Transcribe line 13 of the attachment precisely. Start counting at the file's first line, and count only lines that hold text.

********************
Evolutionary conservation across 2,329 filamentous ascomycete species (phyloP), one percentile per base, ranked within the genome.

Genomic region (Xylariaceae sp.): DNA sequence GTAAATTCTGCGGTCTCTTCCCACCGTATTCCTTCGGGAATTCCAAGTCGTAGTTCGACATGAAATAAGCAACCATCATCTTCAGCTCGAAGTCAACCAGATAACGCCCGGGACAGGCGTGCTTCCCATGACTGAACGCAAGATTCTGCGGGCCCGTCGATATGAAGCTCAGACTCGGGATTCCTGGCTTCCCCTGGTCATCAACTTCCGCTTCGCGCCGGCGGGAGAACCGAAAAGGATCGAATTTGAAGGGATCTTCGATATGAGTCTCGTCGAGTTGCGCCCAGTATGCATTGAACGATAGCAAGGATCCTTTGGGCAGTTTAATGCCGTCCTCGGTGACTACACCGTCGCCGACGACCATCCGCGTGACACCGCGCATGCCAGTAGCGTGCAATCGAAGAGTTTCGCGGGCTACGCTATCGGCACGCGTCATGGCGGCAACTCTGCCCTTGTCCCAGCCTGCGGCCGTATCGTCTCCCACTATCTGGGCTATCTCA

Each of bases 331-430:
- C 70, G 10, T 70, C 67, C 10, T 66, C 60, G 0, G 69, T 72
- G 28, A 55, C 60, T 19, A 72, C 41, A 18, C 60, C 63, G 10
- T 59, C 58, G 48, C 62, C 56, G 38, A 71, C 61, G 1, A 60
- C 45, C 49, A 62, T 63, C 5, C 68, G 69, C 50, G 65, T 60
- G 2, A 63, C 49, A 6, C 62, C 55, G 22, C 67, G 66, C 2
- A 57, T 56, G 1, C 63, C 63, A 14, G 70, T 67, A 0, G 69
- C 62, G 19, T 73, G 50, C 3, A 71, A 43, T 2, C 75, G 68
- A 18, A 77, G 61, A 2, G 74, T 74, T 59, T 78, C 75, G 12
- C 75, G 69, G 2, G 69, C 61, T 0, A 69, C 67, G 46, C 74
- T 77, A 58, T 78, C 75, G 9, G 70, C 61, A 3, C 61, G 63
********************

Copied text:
- T 77, A 58, T 78, C 75, G 9, G 70, C 61, A 3, C 61, G 63